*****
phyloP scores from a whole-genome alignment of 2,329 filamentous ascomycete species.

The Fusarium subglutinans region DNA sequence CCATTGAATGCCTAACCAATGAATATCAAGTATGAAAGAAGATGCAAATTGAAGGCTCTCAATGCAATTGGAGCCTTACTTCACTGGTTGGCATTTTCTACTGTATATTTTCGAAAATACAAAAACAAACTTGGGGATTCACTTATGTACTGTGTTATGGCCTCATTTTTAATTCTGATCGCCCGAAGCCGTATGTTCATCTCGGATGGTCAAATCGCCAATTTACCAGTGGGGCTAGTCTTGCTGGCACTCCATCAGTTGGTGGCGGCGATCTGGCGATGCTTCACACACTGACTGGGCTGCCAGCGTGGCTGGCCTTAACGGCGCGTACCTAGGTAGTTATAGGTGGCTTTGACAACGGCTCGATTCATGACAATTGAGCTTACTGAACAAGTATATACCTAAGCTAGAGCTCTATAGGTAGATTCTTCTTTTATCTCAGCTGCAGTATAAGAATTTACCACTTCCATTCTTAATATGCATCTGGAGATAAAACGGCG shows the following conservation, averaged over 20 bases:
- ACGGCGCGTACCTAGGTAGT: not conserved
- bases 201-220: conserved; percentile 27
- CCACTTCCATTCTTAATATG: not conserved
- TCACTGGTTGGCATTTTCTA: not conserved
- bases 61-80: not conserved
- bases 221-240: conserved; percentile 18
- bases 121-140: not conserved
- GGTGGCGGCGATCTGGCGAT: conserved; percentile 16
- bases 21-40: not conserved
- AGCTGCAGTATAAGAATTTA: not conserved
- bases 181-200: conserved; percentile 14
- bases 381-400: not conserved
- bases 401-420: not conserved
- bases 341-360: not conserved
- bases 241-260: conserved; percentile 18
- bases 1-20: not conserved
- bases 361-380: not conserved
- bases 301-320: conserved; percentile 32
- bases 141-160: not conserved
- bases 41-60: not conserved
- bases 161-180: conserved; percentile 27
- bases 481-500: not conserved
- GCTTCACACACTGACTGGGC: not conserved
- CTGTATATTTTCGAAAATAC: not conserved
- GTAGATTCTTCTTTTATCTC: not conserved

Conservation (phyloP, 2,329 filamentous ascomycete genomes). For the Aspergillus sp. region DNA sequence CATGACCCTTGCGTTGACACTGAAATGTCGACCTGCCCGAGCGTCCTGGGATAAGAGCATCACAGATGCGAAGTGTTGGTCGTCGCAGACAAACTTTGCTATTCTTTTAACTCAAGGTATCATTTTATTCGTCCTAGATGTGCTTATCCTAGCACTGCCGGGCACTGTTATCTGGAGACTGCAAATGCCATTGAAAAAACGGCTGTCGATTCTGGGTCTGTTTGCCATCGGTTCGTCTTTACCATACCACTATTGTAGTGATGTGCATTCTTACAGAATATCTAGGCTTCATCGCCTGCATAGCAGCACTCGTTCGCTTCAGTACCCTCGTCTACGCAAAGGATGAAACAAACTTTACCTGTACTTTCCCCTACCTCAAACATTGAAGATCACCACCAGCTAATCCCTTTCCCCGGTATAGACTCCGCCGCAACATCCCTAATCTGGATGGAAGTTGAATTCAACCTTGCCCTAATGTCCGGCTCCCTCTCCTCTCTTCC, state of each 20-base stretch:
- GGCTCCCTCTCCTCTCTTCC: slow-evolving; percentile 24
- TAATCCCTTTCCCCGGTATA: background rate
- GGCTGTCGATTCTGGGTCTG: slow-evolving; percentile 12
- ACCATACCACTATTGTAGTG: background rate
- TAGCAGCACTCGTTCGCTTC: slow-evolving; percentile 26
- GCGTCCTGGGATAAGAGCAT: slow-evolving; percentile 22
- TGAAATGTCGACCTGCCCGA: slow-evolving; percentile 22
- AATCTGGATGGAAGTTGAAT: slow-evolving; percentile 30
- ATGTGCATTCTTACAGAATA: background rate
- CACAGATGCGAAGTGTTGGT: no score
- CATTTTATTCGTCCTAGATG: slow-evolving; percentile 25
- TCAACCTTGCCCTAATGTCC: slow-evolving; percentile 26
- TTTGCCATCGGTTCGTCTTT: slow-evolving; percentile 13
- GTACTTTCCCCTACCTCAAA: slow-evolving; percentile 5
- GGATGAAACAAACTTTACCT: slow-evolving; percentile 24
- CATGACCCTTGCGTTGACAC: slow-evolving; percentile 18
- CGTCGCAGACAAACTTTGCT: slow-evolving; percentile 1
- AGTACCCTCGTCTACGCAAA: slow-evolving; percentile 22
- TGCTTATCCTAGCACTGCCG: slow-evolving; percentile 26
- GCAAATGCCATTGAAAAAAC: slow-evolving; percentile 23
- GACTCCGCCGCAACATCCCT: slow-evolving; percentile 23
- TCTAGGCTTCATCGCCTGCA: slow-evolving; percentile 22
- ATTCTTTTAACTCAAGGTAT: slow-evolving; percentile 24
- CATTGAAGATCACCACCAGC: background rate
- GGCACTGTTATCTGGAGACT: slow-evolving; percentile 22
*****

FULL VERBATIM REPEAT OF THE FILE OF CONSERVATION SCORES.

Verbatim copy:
phyloP scores from a whole-genome alignment of 2,329 filamentous ascomycete species.

The Fusarium subglutinans region DNA sequence CCATTGAATGCCTAACCAATGAATATCAAGTATGAAAGAAGATGCAAATTGAAGGCTCTCAATGCAATTGGAGCCTTACTTCACTGGTTGGCATTTTCTACTGTATATTTTCGAAAATACAAAAACAAACTTGGGGATTCACTTATGTACTGTGTTATGGCCTCATTTTTAATTCTGATCGCCCGAAGCCGTATGTTCATCTCGGATGGTCAAATCGCCAATTTACCAGTGGGGCTAGTCTTGCTGGCACTCCATCAGTTGGTGGCGGCGATCTGGCGATGCTTCACACACTGACTGGGCTGCCAGCGTGGCTGGCCTTAACGGCGCGTACCTAGGTAGTTATAGGTGGCTTTGACAACGGCTCGATTCATGACAATTGAGCTTACTGAACAAGTATATACCTAAGCTAGAGCTCTATAGGTAGATTCTTCTTTTATCTCAGCTGCAGTATAAGAATTTACCACTTCCATTCTTAATATGCATCTGGAGATAAAACGGCG shows the following conservation, averaged over 20 bases:
- ACGGCGCGTACCTAGGTAGT: not conserved
- bases 201-220: conserved; percentile 27
- CCACTTCCATTCTTAATATG: not conserved
- TCACTGGTTGGCATTTTCTA: not conserved
- bases 61-80: not conserved
- bases 221-240: conserved; percentile 18
- bases 121-140: not conserved
- GGTGGCGGCGATCTGGCGAT: conserved; percentile 16
- bases 21-40: not conserved
- AGCTGCAGTATAAGAATTTA: not conserved
- bases 181-200: conserved; percentile 14
- bases 381-400: not conserved
- bases 401-420: not conserved
- bases 341-360: not conserved
- bases 241-260: conserved; percentile 18
- bases 1-20: not conserved
- bases 361-380: not conserved
- bases 301-320: conserved; percentile 32
- bases 141-160: not conserved
- bases 41-60: not conserved
- bases 161-180: conserved; percentile 27
- bases 481-500: not conserved
- GCTTCACACACTGACTGGGC: not conserved
- CTGTATATTTTCGAAAATAC: not conserved
- GTAGATTCTTCTTTTATCTC: not conserved

Conservation (phyloP, 2,329 filamentous ascomycete genomes). For the Aspergillus sp. region DNA sequence CATGACCCTTGCGTTGACACTGAAATGTCGACCTGCCCGAGCGTCCTGGGATAAGAGCATCACAGATGCGAAGTGTTGGTCGTCGCAGACAAACTTTGCTATTCTTTTAACTCAAGGTATCATTTTATTCGTCCTAGATGTGCTTATCCTAGCACTGCCGGGCACTGTTATCTGGAGACTGCAAATGCCATTGAAAAAACGGCTGTCGATTCTGGGTCTGTTTGCCATCGGTTCGTCTTTACCATACCACTATTGTAGTGATGTGCATTCTTACAGAATATCTAGGCTTCATCGCCTGCATAGCAGCACTCGTTCGCTTCAGTACCCTCGTCTACGCAAAGGATGAAACAAACTTTACCTGTACTTTCCCCTACCTCAAACATTGAAGATCACCACCAGCTAATCCCTTTCCCCGGTATAGACTCCGCCGCAACATCCCTAATCTGGATGGAAGTTGAATTCAACCTTGCCCTAATGTCCGGCTCCCTCTCCTCTCTTCC, state of each 20-base stretch:
- GGCTCCCTCTCCTCTCTTCC: slow-evolving; percentile 24
- TAATCCCTTTCCCCGGTATA: background rate
- GGCTGTCGATTCTGGGTCTG: slow-evolving; percentile 12
- ACCATACCACTATTGTAGTG: background rate
- TAGCAGCACTCGTTCGCTTC: slow-evolving; percentile 26
- GCGTCCTGGGATAAGAGCAT: slow-evolving; percentile 22
- TGAAATGTCGACCTGCCCGA: slow-evolving; percentile 22
- AATCTGGATGGAAGTTGAAT: slow-evolving; percentile 30
- ATGTGCATTCTTACAGAATA: background rate
- CACAGATGCGAAGTGTTGGT: no score
- CATTTTATTCGTCCTAGATG: slow-evolving; percentile 25
- TCAACCTTGCCCTAATGTCC: slow-evolving; percentile 26
- TTTGCCATCGGTTCGTCTTT: slow-evolving; percentile 13
- GTACTTTCCCCTACCTCAAA: slow-evolving; percentile 5
- GGATGAAACAAACTTTACCT: slow-evolving; percentile 24
- CATGACCCTTGCGTTGACAC: slow-evolving; percentile 18
- CGTCGCAGACAAACTTTGCT: slow-evolving; percentile 1
- AGTACCCTCGTCTACGCAAA: slow-evolving; percentile 22
- TGCTTATCCTAGCACTGCCG: slow-evolving; percentile 26
- GCAAATGCCATTGAAAAAAC: slow-evolving; percentile 23
- GACTCCGCCGCAACATCCCT: slow-evolving; percentile 23
- TCTAGGCTTCATCGCCTGCA: slow-evolving; percentile 22
- ATTCTTTTAACTCAAGGTAT: slow-evolving; percentile 24
- CATTGAAGATCACCACCAGC: background rate
- GGCACTGTTATCTGGAGACT: slow-evolving; percentile 22